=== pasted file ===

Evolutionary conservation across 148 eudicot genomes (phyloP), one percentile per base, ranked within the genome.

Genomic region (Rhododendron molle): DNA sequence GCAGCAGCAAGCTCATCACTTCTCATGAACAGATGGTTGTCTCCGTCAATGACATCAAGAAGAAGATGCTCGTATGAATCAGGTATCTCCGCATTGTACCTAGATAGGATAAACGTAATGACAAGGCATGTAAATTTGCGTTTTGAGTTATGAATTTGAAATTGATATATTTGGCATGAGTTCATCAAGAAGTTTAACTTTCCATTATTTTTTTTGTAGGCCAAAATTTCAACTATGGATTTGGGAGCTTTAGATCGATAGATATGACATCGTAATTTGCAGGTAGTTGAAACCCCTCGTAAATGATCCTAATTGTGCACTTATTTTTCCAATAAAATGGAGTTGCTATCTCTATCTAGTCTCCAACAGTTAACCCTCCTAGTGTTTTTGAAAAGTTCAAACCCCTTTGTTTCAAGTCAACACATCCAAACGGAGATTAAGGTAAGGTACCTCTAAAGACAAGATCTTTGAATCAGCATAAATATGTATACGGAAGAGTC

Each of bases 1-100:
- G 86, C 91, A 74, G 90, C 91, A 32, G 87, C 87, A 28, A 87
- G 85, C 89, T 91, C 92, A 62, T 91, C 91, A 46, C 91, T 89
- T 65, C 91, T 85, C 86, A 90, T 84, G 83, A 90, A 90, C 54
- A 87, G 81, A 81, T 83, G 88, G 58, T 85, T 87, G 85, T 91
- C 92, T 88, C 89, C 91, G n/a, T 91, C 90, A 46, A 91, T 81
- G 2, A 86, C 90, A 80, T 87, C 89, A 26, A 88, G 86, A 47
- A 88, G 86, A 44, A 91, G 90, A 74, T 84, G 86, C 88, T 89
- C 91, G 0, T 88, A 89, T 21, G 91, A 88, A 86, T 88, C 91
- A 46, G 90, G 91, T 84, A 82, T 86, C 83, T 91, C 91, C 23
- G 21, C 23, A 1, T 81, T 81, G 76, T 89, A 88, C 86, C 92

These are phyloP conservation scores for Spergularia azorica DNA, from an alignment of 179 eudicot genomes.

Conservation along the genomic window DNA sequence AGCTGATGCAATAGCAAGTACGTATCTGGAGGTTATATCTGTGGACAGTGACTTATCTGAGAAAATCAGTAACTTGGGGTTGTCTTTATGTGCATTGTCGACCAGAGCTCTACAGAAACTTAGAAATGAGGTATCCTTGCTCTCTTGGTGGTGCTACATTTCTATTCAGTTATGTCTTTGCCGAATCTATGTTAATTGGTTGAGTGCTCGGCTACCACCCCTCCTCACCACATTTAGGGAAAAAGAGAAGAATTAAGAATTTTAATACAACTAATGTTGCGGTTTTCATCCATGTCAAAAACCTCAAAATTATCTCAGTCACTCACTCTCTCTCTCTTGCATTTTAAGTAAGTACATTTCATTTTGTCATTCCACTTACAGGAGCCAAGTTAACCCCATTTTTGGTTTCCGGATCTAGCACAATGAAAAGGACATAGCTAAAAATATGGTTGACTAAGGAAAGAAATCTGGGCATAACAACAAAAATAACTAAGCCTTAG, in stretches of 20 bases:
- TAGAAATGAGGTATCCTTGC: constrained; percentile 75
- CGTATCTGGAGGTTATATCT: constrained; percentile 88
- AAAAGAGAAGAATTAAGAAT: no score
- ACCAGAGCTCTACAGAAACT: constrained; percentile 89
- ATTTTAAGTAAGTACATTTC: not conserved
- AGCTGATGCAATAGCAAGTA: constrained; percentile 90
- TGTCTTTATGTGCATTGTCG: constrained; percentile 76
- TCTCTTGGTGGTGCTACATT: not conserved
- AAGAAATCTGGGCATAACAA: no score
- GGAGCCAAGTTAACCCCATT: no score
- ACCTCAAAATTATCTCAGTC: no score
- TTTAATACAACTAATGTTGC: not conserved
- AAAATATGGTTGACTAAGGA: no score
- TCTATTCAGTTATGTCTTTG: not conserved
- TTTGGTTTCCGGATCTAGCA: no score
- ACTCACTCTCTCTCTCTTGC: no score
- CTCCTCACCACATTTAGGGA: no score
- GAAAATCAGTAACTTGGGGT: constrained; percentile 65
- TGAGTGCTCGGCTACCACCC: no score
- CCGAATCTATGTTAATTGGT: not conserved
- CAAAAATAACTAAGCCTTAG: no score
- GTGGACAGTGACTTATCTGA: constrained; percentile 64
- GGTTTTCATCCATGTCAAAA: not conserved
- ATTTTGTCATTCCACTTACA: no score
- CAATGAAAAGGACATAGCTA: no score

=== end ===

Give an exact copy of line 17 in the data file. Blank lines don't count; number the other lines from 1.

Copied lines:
- CGTATCTGGAGGTTATATCT: constrained; percentile 88